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Posts Tagged ‘municipalities’

Catastrophic Disaster

September 1st, 2017 by Kurt L. Smith

Our heart and prayers go out to the residents and all affected in the ongoing disaster of Hurricane Harvey. The loss of life and property will continue to upend millions of lives for a long, long time.

I had begun this month’s letter before Harvey hit Texas noting that another summer month had passed and well, nothing happened. There is nothing un-unusual about a slowdown in the summer months, but with volatility at historical lows for both stocks and bonds, this summer became a virtual standstill.

We are used to slow times in the municipal bond market. Save a quarter or two in 2013 and another burst late last year, the past five years have been horrible volume-wise. Yet somehow we continue to scratch and claw finding worthwhile bonds along the way.

And now Harvey. EPIC, widespread, catastrophic, such adjectives seem to fall short of understanding the consequences of a foot of rain, or two, or three or four feet. We aren’t talking about an island, or a city, but an entire region of my huge state. And yes, there was a hurricane too, devastating Rockport and Port Aransas. (more…)

My Daily Travels

November 4th, 2016 by Kurt L. Smith

Working in the municipal markets on a daily basis is like having the opportunity to travel the country each and every day. I visit California and Texas most often as they are big states with numerous debt issuers. But by the end of each day I have generally made a wide swing across many states and then tomorrow I will get up and do it all again.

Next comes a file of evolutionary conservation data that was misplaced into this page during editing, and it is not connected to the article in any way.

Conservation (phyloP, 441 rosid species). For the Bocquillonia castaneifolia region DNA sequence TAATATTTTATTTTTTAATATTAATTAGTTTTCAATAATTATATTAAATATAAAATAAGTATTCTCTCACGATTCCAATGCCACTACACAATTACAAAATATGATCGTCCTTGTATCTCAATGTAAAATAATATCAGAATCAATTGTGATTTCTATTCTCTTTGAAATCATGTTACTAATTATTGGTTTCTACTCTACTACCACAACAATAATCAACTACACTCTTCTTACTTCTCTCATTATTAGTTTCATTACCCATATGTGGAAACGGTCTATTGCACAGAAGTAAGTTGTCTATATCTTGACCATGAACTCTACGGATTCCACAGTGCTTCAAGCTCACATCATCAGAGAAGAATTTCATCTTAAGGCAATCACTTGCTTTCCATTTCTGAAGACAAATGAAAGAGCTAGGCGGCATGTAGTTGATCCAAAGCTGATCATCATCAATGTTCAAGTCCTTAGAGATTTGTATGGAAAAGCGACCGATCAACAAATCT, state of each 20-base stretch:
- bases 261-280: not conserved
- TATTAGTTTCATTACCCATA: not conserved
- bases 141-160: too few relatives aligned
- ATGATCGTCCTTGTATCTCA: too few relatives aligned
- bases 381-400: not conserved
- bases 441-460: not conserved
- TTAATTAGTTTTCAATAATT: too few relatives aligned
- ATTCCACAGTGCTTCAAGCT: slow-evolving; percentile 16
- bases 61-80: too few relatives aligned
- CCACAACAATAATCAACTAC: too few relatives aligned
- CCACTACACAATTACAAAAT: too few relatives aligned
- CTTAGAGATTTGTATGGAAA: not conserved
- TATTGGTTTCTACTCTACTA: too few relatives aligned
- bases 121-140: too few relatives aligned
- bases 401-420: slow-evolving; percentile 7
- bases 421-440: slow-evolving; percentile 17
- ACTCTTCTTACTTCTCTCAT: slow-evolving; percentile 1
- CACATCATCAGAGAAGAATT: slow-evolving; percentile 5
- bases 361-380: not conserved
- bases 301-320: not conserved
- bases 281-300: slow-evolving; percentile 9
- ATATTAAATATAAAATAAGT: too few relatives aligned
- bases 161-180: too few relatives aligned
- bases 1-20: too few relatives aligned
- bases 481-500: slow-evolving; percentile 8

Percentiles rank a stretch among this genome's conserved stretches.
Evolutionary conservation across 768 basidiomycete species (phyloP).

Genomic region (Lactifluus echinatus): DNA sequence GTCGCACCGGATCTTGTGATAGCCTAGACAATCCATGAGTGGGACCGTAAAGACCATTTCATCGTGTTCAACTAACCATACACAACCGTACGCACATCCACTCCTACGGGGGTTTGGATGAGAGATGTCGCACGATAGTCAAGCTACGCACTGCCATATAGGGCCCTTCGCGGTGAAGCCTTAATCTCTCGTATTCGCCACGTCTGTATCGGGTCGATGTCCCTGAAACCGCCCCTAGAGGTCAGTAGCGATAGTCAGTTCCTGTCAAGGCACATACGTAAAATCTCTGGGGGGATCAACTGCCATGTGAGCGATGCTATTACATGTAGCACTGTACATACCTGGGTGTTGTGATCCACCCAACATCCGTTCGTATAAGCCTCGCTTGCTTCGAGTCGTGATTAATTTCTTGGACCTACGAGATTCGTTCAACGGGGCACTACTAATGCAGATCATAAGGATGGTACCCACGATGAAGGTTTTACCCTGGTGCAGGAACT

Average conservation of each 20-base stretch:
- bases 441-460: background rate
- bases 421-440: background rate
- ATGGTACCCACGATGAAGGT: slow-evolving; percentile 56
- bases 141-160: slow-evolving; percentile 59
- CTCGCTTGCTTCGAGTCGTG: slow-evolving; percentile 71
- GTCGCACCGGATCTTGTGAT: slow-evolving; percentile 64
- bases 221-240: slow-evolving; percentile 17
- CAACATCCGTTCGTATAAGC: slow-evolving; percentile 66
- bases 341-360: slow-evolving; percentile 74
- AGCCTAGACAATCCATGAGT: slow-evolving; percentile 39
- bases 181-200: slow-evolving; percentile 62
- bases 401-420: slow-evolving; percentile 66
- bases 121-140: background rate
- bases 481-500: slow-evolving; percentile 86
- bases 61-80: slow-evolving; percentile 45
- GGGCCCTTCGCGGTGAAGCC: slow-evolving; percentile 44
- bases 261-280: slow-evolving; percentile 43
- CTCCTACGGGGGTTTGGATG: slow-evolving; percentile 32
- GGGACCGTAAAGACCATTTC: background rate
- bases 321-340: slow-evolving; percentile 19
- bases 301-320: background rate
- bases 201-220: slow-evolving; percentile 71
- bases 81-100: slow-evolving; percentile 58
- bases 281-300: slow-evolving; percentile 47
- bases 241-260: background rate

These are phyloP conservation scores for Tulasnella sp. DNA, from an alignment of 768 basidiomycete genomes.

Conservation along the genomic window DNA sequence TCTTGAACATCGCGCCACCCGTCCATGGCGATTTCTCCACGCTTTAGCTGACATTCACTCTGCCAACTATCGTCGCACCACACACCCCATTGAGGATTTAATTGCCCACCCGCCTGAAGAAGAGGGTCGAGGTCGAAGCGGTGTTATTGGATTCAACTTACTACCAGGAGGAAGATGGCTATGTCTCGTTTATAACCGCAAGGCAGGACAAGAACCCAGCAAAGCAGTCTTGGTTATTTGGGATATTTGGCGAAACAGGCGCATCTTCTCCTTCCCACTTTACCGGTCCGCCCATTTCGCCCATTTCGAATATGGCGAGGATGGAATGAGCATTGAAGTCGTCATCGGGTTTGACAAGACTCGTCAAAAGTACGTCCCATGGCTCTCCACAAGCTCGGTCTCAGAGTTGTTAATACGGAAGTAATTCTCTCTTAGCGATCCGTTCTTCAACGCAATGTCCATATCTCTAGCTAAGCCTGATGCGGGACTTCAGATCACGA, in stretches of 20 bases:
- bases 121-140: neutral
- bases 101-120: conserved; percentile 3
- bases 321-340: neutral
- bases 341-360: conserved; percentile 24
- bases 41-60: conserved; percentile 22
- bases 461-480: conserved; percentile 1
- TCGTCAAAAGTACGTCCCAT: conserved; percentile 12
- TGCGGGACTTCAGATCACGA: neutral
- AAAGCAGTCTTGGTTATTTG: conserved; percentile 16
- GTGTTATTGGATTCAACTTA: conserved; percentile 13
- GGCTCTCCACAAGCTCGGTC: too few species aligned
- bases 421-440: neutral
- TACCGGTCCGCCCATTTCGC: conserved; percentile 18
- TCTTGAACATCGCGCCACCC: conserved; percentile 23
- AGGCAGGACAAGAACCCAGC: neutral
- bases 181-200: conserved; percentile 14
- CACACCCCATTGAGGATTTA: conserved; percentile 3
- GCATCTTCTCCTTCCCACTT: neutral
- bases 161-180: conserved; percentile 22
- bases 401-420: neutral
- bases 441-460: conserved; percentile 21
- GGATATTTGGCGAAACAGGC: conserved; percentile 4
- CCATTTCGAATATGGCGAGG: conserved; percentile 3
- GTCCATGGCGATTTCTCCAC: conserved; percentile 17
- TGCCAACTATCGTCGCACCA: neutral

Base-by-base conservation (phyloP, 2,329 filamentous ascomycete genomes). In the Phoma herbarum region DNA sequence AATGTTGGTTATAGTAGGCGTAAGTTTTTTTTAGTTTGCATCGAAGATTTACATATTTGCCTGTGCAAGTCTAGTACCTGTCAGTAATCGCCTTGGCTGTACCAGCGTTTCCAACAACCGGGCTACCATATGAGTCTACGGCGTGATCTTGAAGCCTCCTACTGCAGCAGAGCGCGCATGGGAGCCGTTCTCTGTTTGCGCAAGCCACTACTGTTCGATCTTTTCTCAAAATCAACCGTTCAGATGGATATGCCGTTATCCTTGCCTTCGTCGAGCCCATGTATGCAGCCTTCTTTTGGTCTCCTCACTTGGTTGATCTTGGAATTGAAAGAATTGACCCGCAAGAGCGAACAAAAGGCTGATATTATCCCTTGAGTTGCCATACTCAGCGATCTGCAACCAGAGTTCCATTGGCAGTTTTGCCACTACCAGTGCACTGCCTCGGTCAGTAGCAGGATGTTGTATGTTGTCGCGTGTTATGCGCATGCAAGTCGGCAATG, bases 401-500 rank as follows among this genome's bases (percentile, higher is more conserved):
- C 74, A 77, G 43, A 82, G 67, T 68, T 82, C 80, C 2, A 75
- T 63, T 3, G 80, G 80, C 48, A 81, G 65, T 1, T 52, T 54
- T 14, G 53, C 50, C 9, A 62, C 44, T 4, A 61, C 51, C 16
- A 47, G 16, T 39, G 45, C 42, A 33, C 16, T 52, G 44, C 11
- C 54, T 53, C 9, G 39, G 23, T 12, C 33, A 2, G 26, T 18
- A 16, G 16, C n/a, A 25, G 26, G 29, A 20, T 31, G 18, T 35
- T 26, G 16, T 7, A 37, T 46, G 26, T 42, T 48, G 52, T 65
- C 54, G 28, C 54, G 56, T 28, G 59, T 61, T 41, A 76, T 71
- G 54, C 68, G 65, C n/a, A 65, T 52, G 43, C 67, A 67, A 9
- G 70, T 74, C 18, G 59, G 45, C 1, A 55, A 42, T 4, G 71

Change doesn’t occur rapidly across the country but change does occur. Growing areas, primarily the biggest cities along the east and west coasts and in Texas, continue to grow. Everywhere else, and that’s a lot of everywhere else, seems to be doing a lot of nothing.

If municipalities were stocks, odds are you would only buy the top five or so. Think of them as the Apple, Amazon, Facebook or Google of municipalities. That’s how few areas of the country are growing. Not that growth solves all problems, but lack of growth, particularly if you were counting on it, can add unforeseen risk to the situation. (more…)

NEWS FEED

The $247 trillion global debt bomb washingtonpost.com/opinions/the-2…